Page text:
Songwriters and Artists: Timbaland, Charlie Worsham, Jordan Davis, Jeff Trott
Now in its 12th year, ole has completed more than $550 million in acquisitions and controls over 50,000 songs and 60,000 hours of TV/film music across all genres, making it one of the largest independent rights management companies by revenue and one of the most profitable. ole has achieved a three-year compound annual growth rate (CAGR) of 55%.
John Ozier, based in Nashville, is the company’s VP of Creative. He is also an award-winning songwriter with a BMI award and gold credits.
What makes ole so different?
It all starts with our slogan, “Majorly Indie.” We set out to have that reach and effectiveness and funding of a major, but we still maintain that concierge service and qualities of an indie. Since I’ve been at the company just over three years, we’ve grown to 180 employees in London, Nashville, L.A., New York and Toronto. What sets us apart from other publishing companies is that we’re really diverse: publishing label services, AV (Audio/Video) Publishing, AV secondary rights neighboring rights, digital. Now we’ve got a multi-channel network for AV and masters. We’re in a position to grow in 2017.
We know how changes in the music business affect songwriters—how do they impact publishers?
One of the key ways is the fragmentation of revenue streams, which makes managing rights and collecting them ultimately a lot more complex. ole has been ahead of that trend and has invested heavily in data analytics and business intelligence technology to monitor royalties worldwide. Our proprietary technology is a system called Conductor. I think in the next couple of months there’s going to be some exciting news about that technology.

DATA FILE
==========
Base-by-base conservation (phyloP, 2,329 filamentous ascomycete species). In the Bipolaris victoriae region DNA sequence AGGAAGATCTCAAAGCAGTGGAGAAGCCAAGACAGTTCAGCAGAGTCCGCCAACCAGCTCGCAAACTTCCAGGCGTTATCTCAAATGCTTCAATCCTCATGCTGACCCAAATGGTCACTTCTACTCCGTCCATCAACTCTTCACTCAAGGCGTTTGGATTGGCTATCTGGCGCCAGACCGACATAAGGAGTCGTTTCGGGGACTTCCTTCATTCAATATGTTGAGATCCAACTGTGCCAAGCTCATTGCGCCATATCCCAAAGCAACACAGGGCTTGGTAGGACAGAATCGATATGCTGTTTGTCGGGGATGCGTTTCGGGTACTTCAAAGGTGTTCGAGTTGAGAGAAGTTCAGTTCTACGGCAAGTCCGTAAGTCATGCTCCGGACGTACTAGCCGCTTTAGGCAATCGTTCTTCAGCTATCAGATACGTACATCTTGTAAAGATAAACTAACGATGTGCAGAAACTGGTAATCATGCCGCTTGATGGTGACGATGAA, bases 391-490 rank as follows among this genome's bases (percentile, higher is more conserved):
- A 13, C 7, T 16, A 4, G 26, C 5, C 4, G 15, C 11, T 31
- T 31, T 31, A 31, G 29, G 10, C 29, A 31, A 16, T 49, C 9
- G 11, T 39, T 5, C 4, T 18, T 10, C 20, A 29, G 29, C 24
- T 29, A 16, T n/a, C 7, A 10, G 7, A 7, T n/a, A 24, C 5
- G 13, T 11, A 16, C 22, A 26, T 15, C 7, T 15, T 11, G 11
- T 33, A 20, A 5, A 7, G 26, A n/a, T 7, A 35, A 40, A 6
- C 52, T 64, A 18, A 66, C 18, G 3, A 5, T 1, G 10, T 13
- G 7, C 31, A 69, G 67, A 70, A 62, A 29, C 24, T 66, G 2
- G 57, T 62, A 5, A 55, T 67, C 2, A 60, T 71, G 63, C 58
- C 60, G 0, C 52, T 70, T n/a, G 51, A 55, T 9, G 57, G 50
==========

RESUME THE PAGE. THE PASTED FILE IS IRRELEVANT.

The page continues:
How do you determine who to sign?
We don’t have two writers who are alike at ole. And because we are independent we don’t sign everything. We want to keep our roster to a very manageable level so we can compete with the majors and do it with a fraction of the writers, especially here in Nashville. I’ve had a lot of success whenever my staff all agrees on a writer. I’ve never seen it not work. It’s hard to fail when there are five people pushing in the right direction.
Nashville is a song town, while Los Angeles is a package town. Do you adjust for diverse song landscapes?
That’s the main reason we did that Timbaland deal several years ago. As soon as we did that deal, Timbaland had big hits with Jay Z, Beyoncé, the television show Empire. I was born and raised in Nashville and I’ve seen the amount of writers going from L.A. to Nashville and Nashville to L.A.
What about developing songwriters or artists?
When I came to ole three and a half years ago I looked at the charts and I think 17 of the top 20 songs were artist co-writers. So I went to Robert Ott (ole co-founder, chairman and CEO) and said, “We’ve got to get into the artist business.” And we did. Last year we launched our label services division, called red dot, out of Nashville. It’s not our intention to compete with the majors; it’s simply the plan to develop an artist from point a to point b, so that we can then upstream them to the majors. We’ve been really successful like that with artists like Charlie Worsham, and most recently with Jordan Davis who we just signed to Universal Records.
We have legendary writers like Tony Martin, Brett Jones and Phil O’Donnell, and new writers who are beginning to have tremendous chart success, like Adam Hambrick and Josh Dorr. Jeff Trott is on our roster. So we have a good balance of those legendary “writer of the year” guys, but we also have that young crop of writers. And when we mix them together it’s magic.
What highlights has ole noted in 2016?
Specifically out of Nashville we will have had over 20 singles on the charts this year. We’re celebrating a Number One this afternoon for Kelsea Ballerini, Number One for Randy Houser and we’re in a Number One race as we speak with a band called Locash. We’ve got Jason Aldean’s new single; Tim McGraw’s new single, the activity coming out of Nashville is incredible. It’s equally successful in Canada where we’ve had over 12 singles this year. We’ve had songs on five albums that debuted at Number One, so it’s been a banner year.